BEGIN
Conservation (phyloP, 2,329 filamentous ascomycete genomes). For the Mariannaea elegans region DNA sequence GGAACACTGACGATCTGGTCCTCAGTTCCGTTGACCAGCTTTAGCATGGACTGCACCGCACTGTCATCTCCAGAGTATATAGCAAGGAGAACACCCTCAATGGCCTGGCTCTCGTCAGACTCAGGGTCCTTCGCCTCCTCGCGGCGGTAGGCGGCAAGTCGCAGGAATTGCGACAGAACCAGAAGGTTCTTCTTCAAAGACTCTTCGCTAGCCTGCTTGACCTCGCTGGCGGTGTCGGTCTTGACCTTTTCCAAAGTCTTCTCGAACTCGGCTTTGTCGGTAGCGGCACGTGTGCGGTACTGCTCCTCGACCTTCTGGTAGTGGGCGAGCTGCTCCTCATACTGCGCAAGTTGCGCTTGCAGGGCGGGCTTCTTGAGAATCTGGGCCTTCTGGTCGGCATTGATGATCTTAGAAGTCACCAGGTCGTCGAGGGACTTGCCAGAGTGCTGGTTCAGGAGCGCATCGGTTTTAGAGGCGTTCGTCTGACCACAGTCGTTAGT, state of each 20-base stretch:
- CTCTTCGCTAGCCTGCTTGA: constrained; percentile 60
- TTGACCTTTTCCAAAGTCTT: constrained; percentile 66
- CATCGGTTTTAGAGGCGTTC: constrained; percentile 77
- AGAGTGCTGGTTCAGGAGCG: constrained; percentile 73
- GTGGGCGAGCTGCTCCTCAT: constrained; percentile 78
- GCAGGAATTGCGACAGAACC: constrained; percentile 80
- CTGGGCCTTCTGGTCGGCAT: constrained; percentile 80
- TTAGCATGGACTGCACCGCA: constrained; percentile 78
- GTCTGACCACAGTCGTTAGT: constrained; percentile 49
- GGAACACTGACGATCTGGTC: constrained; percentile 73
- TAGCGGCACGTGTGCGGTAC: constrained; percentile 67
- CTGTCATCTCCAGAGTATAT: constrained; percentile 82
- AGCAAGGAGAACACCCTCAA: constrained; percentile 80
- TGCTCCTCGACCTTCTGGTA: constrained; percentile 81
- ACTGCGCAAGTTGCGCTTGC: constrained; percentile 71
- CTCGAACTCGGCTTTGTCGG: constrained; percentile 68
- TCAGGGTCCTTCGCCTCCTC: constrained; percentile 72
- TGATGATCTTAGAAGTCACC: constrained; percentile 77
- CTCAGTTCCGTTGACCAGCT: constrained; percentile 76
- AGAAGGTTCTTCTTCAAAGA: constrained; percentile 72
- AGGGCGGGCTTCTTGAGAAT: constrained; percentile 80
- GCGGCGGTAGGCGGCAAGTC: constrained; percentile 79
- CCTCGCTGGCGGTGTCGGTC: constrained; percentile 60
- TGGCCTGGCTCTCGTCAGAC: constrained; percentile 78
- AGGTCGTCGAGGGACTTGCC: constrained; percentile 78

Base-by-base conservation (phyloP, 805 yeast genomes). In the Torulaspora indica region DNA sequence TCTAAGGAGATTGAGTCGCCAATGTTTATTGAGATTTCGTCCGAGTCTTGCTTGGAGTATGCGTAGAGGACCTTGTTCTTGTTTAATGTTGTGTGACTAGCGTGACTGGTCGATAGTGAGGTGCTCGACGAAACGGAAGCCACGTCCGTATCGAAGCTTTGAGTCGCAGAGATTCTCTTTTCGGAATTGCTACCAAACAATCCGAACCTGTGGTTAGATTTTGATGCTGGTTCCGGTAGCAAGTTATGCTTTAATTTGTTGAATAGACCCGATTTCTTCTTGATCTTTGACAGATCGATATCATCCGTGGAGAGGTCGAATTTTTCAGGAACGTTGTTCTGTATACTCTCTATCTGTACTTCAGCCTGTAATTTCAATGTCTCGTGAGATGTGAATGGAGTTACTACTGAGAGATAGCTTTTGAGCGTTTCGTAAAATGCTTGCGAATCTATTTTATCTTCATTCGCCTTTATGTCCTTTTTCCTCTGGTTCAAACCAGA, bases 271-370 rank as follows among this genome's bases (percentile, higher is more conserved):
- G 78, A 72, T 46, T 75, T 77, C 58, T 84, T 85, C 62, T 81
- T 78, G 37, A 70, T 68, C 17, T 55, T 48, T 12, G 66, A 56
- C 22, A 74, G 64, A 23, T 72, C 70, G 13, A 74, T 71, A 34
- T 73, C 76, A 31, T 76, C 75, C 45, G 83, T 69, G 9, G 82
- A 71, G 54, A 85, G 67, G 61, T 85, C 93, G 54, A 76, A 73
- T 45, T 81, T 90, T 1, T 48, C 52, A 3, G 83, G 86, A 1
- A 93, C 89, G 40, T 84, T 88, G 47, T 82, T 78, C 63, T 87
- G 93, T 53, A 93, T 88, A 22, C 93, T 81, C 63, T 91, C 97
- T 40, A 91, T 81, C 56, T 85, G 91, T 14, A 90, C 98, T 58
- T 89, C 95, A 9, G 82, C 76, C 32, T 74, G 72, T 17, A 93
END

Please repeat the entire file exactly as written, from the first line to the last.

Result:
Conservation (phyloP, 2,329 filamentous ascomycete genomes). For the Mariannaea elegans region DNA sequence GGAACACTGACGATCTGGTCCTCAGTTCCGTTGACCAGCTTTAGCATGGACTGCACCGCACTGTCATCTCCAGAGTATATAGCAAGGAGAACACCCTCAATGGCCTGGCTCTCGTCAGACTCAGGGTCCTTCGCCTCCTCGCGGCGGTAGGCGGCAAGTCGCAGGAATTGCGACAGAACCAGAAGGTTCTTCTTCAAAGACTCTTCGCTAGCCTGCTTGACCTCGCTGGCGGTGTCGGTCTTGACCTTTTCCAAAGTCTTCTCGAACTCGGCTTTGTCGGTAGCGGCACGTGTGCGGTACTGCTCCTCGACCTTCTGGTAGTGGGCGAGCTGCTCCTCATACTGCGCAAGTTGCGCTTGCAGGGCGGGCTTCTTGAGAATCTGGGCCTTCTGGTCGGCATTGATGATCTTAGAAGTCACCAGGTCGTCGAGGGACTTGCCAGAGTGCTGGTTCAGGAGCGCATCGGTTTTAGAGGCGTTCGTCTGACCACAGTCGTTAGT, state of each 20-base stretch:
- CTCTTCGCTAGCCTGCTTGA: constrained; percentile 60
- TTGACCTTTTCCAAAGTCTT: constrained; percentile 66
- CATCGGTTTTAGAGGCGTTC: constrained; percentile 77
- AGAGTGCTGGTTCAGGAGCG: constrained; percentile 73
- GTGGGCGAGCTGCTCCTCAT: constrained; percentile 78
- GCAGGAATTGCGACAGAACC: constrained; percentile 80
- CTGGGCCTTCTGGTCGGCAT: constrained; percentile 80
- TTAGCATGGACTGCACCGCA: constrained; percentile 78
- GTCTGACCACAGTCGTTAGT: constrained; percentile 49
- GGAACACTGACGATCTGGTC: constrained; percentile 73
- TAGCGGCACGTGTGCGGTAC: constrained; percentile 67
- CTGTCATCTCCAGAGTATAT: constrained; percentile 82
- AGCAAGGAGAACACCCTCAA: constrained; percentile 80
- TGCTCCTCGACCTTCTGGTA: constrained; percentile 81
- ACTGCGCAAGTTGCGCTTGC: constrained; percentile 71
- CTCGAACTCGGCTTTGTCGG: constrained; percentile 68
- TCAGGGTCCTTCGCCTCCTC: constrained; percentile 72
- TGATGATCTTAGAAGTCACC: constrained; percentile 77
- CTCAGTTCCGTTGACCAGCT: constrained; percentile 76
- AGAAGGTTCTTCTTCAAAGA: constrained; percentile 72
- AGGGCGGGCTTCTTGAGAAT: constrained; percentile 80
- GCGGCGGTAGGCGGCAAGTC: constrained; percentile 79
- CCTCGCTGGCGGTGTCGGTC: constrained; percentile 60
- TGGCCTGGCTCTCGTCAGAC: constrained; percentile 78
- AGGTCGTCGAGGGACTTGCC: constrained; percentile 78

Base-by-base conservation (phyloP, 805 yeast genomes). In the Torulaspora indica region DNA sequence TCTAAGGAGATTGAGTCGCCAATGTTTATTGAGATTTCGTCCGAGTCTTGCTTGGAGTATGCGTAGAGGACCTTGTTCTTGTTTAATGTTGTGTGACTAGCGTGACTGGTCGATAGTGAGGTGCTCGACGAAACGGAAGCCACGTCCGTATCGAAGCTTTGAGTCGCAGAGATTCTCTTTTCGGAATTGCTACCAAACAATCCGAACCTGTGGTTAGATTTTGATGCTGGTTCCGGTAGCAAGTTATGCTTTAATTTGTTGAATAGACCCGATTTCTTCTTGATCTTTGACAGATCGATATCATCCGTGGAGAGGTCGAATTTTTCAGGAACGTTGTTCTGTATACTCTCTATCTGTACTTCAGCCTGTAATTTCAATGTCTCGTGAGATGTGAATGGAGTTACTACTGAGAGATAGCTTTTGAGCGTTTCGTAAAATGCTTGCGAATCTATTTTATCTTCATTCGCCTTTATGTCCTTTTTCCTCTGGTTCAAACCAGA, bases 271-370 rank as follows among this genome's bases (percentile, higher is more conserved):
- G 78, A 72, T 46, T 75, T 77, C 58, T 84, T 85, C 62, T 81
- T 78, G 37, A 70, T 68, C 17, T 55, T 48, T 12, G 66, A 56
- C 22, A 74, G 64, A 23, T 72, C 70, G 13, A 74, T 71, A 34
- T 73, C 76, A 31, T 76, C 75, C 45, G 83, T 69, G 9, G 82
- A 71, G 54, A 85, G 67, G 61, T 85, C 93, G 54, A 76, A 73
- T 45, T 81, T 90, T 1, T 48, C 52, A 3, G 83, G 86, A 1
- A 93, C 89, G 40, T 84, T 88, G 47, T 82, T 78, C 63, T 87
- G 93, T 53, A 93, T 88, A 22, C 93, T 81, C 63, T 91, C 97
- T 40, A 91, T 81, C 56, T 85, G 91, T 14, A 90, C 98, T 58
- T 89, C 95, A 9, G 82, C 76, C 32, T 74, G 72, T 17, A 93